Silver Partners
Industry Updates
Spotted Lanternfly
For up-to-date information on the Spotted Lanternfly and the current quarantine zone, visit the PA Department of Agriculture's website at the link below.

Bronze Partners
Legislative Update
The information below represents legislative activity (including bill introductions) that has occurred since the last newsletter. For a full listing of legislation that Versant is tracking for PPMA, please contact us at (717) 635-2320 or Activity marked HCO or SCO indicates a co-sponsorship memo which precedes the actual introduction of legislation and is designed to secure the support of other legislators prior to introduction as a bill.

HB 21 - Helm, Sue (R) - Amends the Engineer, Land Surveyor and Geologist Registration Law, providing for the regulation of the practice of home inspection; and making a related repeal.

This legislation is of particular interest to PPMA. The bill has been refered to the House Professional Licensure Committee where it awaits action.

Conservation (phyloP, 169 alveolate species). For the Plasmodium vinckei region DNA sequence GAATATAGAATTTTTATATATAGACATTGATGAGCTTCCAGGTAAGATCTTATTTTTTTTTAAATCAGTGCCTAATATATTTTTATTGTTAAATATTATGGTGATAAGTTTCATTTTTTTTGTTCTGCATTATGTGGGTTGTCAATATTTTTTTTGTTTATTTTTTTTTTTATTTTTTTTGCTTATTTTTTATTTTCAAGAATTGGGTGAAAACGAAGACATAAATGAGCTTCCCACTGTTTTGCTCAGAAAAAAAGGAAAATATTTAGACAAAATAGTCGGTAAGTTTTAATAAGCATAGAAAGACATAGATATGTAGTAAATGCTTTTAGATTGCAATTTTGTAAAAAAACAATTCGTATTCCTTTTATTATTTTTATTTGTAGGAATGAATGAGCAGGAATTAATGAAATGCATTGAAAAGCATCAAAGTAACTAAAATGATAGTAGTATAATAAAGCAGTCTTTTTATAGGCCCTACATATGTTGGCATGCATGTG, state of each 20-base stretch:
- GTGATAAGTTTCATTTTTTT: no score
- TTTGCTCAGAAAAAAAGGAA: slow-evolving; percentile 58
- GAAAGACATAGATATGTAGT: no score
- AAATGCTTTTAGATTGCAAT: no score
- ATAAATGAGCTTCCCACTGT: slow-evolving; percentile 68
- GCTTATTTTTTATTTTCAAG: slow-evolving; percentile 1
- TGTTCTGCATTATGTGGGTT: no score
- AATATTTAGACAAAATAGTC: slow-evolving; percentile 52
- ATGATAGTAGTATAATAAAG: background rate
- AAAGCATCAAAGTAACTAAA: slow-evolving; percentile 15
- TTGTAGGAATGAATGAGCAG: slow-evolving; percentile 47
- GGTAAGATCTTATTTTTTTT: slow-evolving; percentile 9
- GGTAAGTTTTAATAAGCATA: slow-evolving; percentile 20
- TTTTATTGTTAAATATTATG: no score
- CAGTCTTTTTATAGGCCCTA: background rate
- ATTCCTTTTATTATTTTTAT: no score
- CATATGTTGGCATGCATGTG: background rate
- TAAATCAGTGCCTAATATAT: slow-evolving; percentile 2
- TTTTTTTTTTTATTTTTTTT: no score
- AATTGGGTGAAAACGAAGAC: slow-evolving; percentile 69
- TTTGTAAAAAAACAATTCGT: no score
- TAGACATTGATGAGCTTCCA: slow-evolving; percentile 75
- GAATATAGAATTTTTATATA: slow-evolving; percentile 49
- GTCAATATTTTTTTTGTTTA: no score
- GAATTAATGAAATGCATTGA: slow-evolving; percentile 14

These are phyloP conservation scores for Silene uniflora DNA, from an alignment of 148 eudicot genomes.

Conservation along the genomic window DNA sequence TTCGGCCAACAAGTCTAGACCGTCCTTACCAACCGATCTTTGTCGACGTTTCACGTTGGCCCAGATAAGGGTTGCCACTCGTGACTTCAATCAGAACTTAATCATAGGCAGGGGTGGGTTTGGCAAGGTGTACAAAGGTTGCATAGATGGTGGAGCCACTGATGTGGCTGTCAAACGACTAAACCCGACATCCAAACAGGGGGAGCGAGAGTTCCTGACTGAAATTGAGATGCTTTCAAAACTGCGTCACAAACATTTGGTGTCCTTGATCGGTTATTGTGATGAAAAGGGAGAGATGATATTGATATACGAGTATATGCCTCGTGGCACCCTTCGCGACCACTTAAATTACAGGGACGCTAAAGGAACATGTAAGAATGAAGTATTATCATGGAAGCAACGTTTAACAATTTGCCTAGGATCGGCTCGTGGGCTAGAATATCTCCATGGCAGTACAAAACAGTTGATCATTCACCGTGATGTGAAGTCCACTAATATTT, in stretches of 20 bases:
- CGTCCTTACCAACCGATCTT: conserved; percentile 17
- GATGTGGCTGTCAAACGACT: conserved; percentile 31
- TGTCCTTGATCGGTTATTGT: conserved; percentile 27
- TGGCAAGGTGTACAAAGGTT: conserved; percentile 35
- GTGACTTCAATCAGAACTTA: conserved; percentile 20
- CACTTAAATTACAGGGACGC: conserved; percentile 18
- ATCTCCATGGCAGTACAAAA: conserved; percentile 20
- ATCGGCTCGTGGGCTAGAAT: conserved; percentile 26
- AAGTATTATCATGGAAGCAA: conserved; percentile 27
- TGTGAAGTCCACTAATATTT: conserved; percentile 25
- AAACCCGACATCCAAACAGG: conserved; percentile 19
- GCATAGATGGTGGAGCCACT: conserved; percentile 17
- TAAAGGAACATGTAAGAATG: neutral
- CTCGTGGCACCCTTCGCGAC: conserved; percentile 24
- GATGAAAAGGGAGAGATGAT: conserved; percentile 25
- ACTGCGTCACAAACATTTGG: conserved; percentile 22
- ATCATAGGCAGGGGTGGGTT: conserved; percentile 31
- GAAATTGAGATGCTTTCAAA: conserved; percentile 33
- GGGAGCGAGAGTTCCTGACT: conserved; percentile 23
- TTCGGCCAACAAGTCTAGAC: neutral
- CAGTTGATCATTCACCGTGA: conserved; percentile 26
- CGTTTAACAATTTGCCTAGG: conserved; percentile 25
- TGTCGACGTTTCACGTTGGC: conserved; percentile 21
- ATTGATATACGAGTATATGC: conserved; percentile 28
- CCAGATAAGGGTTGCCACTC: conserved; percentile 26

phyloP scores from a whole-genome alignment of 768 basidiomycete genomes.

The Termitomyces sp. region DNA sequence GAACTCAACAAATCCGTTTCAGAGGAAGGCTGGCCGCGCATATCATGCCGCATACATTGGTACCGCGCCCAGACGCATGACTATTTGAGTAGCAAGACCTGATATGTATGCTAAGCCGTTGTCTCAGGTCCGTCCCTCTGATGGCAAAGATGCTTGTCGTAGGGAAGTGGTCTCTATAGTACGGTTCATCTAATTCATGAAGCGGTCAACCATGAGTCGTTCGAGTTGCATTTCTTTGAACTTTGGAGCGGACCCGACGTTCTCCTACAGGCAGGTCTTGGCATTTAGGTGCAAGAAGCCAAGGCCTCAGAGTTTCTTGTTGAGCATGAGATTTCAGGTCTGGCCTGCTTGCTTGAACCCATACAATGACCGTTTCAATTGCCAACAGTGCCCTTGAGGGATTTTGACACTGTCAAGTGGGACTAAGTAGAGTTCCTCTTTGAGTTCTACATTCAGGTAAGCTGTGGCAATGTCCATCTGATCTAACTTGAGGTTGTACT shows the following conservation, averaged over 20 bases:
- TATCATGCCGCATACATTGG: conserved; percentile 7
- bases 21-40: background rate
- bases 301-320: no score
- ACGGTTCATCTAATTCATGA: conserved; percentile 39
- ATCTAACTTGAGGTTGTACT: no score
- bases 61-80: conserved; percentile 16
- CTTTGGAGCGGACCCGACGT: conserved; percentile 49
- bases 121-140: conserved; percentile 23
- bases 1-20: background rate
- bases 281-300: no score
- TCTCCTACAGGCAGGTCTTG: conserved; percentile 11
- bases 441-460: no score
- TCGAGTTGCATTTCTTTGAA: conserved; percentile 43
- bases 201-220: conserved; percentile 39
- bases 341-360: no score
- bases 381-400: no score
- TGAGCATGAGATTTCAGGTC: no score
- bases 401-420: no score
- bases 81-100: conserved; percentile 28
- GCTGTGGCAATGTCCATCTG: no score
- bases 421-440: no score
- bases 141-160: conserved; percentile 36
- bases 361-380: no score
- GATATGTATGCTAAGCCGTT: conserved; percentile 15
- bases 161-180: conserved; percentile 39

HCO 1764 Solomon, Jared (D) - Modernizes and overhauls the Landlord and Tenant Act.

The co-sponsorship memorandum has been filed. We await the filing of the legislation.
To update your company's service area, please follow the steps below:
  1. Log on to the Manage My Group area of the NPMA website. Please note: in order to access the "Manage My Group" area of the NPMA website, you must be a company administrator. 
  2. Click on "Company Information" from the drop down menu.
  3. Scroll to the bottom of the page to find the Service Area section.
  4. Download the excel template found on this page.
  5. Update this template to include all of the zip codes that you service.
  6. Save the file on your computer.
  7. In the Service Area section click Choose File. Locate the excel template file that you just saved. Click open.
  8. Click Upload file.
Once you've completed these steps your service on Find-a-Pro is instantly updated to include these new zip codes. 
If you are having problems accessing please contact NPMA at (703) 352-6762 or .
Articles of Interest
Spring has sprung, and while it brings joy--from the warm sun to fragrant flowers--it also can bring annoyance, like seasonal allergies and the rebirth of insects and pests. One of those pests is the Spotted Lanternfly (SLF), and hundreds of thousands of them have just begun to hatch around... - Penn Live, Patriot-News

Heather Leach was driving to a Berks County park in August to follow up on a tip about something killing spotted lanternflies when she saw a bunch of grape vines and trees of heaven ? a favorite target of the invasive bugs. Leach, an extension associate at Penn State Entomology, pulled over to grab... - Allentown Morning Call